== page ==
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scrottie (4167)

scrottie
  scott@slowass.net
http://slowass.net/

My email address is scott@slowass.net. Spam me harder! *moan*

Journal of scrottie (4167)

Monday June 26, 2006
04:12 PM

Employers hot, candidates luke warm

[ #30053 ]

I'm here at YAPC::NA 2006. A new event this year is employers holding a job fair. I haven't actually been yet and it might be very different in tone, but already one of people represent the companies there has commented to me that they just don't understand why they're having a hard time getting applicants. A company in Phoenix has been contacting me, and a company in LA is trying to recruit me for something that would ultimately be a telecommute gig.

But I'm nervous. I wouldn't have been coming right out of school, and wasn't, so it must have been exactly that experience that's making me nervous: the dot com boom. A year ago, I couldn't get a reply and I sent my resume all over. I'm kind of surprised more places don't still have it -- obviously they threw them away. Now they're rediscovering me fresh on Google and through Perl Mongers.

It's not just the easy-come, easy-go, boom-bust-cycle thing that bothers me or else I'd be eager to pad up the bank account a bit. Here's what I'm really nervous about, after some reflection.

A friend sent me a job post for a place I've already been talking to.
I'm nervous about companies that hire 1,000 programmers to do one thing, and I'm nervous about companies that think their purpose is to serve as an exclusive gateway for something rather than provide a service. It's the bridge troll syndrome. So, TicketMaster makes me nervous. Microsoft would make me nervous in kind of the same way but too a larger degree.

Here are examples of job positionage that would interest me:

A company realizes it's suffering from bloat and wants a technical person to do the angel-of-death thing. Google has the right idea with the "keep the bozos out". Everyone else needs to *get* the bozos out.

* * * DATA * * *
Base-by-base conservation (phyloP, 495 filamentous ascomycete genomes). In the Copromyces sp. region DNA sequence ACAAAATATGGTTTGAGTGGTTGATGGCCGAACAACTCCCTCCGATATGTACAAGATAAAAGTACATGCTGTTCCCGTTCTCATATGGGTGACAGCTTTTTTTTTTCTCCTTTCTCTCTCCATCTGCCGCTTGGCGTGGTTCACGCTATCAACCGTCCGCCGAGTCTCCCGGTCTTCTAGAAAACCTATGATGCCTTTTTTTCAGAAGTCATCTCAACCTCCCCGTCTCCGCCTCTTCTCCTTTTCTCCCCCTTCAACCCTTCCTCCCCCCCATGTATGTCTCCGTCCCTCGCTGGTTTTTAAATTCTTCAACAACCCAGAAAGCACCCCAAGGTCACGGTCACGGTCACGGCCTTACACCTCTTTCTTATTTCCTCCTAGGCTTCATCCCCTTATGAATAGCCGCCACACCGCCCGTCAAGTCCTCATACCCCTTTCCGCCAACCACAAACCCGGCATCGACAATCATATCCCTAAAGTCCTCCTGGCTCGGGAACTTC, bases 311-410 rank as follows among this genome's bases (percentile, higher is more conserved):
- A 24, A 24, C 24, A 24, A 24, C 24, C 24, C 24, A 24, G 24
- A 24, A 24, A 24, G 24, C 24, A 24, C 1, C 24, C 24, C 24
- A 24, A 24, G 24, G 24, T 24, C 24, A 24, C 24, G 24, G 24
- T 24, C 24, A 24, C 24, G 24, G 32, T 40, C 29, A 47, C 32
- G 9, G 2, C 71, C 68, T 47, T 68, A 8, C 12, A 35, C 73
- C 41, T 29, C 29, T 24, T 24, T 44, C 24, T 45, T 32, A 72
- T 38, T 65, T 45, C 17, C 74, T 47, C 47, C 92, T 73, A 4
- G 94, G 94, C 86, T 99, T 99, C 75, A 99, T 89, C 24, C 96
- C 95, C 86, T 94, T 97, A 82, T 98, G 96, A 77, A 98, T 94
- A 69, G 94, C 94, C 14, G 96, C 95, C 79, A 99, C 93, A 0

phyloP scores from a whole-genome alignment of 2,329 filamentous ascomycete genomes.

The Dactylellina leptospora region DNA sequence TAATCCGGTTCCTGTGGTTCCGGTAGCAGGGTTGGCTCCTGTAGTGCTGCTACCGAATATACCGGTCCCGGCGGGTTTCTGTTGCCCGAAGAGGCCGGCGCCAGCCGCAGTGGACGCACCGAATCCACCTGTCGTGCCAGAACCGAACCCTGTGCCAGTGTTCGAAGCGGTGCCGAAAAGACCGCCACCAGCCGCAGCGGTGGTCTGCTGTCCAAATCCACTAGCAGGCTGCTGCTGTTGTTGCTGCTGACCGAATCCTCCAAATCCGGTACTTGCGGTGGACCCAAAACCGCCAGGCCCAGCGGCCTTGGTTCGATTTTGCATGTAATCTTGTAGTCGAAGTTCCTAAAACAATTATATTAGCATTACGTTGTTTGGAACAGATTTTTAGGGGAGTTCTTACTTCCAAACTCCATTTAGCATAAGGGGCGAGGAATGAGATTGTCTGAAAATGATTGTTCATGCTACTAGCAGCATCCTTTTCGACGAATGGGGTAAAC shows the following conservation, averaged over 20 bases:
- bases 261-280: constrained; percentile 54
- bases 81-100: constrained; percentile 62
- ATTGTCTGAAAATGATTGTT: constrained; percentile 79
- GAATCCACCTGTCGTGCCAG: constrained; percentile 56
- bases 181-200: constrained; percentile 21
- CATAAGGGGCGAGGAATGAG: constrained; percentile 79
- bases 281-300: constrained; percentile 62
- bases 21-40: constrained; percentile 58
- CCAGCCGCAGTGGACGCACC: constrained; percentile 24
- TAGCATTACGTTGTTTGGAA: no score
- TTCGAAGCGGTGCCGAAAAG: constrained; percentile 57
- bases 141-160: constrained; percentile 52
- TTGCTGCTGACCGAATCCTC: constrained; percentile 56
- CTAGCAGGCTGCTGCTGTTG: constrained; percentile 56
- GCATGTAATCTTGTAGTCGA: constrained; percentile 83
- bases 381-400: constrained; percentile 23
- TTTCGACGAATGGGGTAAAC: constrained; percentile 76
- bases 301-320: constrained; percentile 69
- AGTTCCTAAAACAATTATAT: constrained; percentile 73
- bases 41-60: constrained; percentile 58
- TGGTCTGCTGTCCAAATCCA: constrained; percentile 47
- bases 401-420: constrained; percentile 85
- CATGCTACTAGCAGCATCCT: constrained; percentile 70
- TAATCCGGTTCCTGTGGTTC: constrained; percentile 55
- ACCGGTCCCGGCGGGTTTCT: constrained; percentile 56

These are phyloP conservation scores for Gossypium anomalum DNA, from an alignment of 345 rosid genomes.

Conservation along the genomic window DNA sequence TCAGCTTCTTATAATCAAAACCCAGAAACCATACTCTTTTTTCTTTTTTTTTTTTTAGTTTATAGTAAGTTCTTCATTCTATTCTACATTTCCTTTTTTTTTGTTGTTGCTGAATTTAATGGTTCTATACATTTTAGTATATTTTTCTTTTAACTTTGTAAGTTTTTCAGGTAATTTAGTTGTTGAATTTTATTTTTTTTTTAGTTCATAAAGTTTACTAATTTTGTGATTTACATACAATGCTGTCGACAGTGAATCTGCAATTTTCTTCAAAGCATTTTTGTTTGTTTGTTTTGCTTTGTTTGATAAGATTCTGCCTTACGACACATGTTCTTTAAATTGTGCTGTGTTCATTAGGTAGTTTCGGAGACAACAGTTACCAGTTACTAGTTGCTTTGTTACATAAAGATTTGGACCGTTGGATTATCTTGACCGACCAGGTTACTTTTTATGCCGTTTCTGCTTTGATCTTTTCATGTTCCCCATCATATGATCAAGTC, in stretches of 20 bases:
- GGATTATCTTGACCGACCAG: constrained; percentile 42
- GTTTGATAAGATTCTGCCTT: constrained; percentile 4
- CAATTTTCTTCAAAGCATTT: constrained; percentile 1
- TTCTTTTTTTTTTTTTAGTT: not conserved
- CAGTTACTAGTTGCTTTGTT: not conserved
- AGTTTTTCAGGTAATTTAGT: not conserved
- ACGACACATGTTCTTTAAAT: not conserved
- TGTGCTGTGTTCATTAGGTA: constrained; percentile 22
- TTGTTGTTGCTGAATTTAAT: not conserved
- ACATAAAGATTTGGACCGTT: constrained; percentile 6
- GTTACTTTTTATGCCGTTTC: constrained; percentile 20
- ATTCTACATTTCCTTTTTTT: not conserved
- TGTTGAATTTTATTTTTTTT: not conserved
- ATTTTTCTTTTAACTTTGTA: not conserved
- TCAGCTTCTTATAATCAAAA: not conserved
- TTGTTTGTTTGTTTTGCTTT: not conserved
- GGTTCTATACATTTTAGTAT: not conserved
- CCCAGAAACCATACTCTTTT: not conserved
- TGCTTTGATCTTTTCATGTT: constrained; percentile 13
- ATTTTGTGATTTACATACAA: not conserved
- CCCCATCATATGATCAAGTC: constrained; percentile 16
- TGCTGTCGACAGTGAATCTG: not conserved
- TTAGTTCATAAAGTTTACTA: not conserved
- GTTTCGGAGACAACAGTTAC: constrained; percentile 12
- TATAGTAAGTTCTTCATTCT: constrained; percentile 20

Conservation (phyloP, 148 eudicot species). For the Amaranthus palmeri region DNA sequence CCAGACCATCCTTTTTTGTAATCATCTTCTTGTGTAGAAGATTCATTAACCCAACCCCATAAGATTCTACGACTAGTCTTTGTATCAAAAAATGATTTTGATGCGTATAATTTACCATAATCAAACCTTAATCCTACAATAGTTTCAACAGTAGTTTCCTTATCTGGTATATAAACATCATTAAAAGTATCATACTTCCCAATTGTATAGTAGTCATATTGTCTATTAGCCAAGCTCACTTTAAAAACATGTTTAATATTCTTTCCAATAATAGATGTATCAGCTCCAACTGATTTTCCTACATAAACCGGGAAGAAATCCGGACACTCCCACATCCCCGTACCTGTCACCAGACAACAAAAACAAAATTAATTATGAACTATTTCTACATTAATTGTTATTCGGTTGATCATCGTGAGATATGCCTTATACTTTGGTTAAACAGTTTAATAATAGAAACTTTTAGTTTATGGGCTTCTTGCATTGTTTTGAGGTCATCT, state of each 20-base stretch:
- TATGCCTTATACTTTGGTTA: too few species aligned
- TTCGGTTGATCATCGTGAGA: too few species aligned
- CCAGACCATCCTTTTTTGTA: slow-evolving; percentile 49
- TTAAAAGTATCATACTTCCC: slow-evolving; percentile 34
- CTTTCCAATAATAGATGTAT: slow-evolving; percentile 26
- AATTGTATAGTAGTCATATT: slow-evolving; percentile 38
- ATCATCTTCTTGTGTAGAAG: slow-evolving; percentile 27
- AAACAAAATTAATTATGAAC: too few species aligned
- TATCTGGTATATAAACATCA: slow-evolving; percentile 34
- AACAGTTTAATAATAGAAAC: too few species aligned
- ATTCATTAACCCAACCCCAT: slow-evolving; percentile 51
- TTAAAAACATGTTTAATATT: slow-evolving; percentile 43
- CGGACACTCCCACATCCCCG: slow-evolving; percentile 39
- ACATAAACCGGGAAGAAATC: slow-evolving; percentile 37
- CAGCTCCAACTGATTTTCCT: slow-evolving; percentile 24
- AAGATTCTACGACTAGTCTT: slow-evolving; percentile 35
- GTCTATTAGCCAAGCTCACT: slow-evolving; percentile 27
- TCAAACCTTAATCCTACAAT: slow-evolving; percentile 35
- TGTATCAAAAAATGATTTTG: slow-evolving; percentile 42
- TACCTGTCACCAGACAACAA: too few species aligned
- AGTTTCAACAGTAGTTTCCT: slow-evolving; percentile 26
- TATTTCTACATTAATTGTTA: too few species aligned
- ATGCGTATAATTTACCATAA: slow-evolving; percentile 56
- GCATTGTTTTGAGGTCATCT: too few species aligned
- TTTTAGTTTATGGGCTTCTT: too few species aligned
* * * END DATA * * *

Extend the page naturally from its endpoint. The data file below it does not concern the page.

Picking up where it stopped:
A company of any size decides it wants to do something *different* for its desktops and workstations, regardless of whether its users are technical or not, and want to see what happens when wine, X terminals, clustering, LSTP, MOSIX, departmental servers, business critical desktop software installed on an app server, etc are pushed out rather than what's usually done to such bad effect.

Rather than shopping or selling marginally better in only one minute, isolated way, a company wants to let hackers figure out where the stored up potential energy on the 'net is.

Develop infrastructure for the next generation, such as Pugs, Perl 6, Corotunines in Perl 5, etc. It's a massive stroke of shortsightedness that this isn't done more or really at all.

Teach. Just mentor. Nothing else. Taking someone with experice and giving them the role of writing code but also the role of trying to consult to management on technical desigions and also try to lead a team is too much. Just having a guru, or someone who can pass for one, in the company to spread knowledge and not have to pick up other agendas or battles would be a huge win for a company. On-site training is a brief glimpse; a full on head mother is needed.

Probably lots of other things... but "oh, we have a job for a good Perl programmer with OO" is failing.
-scott

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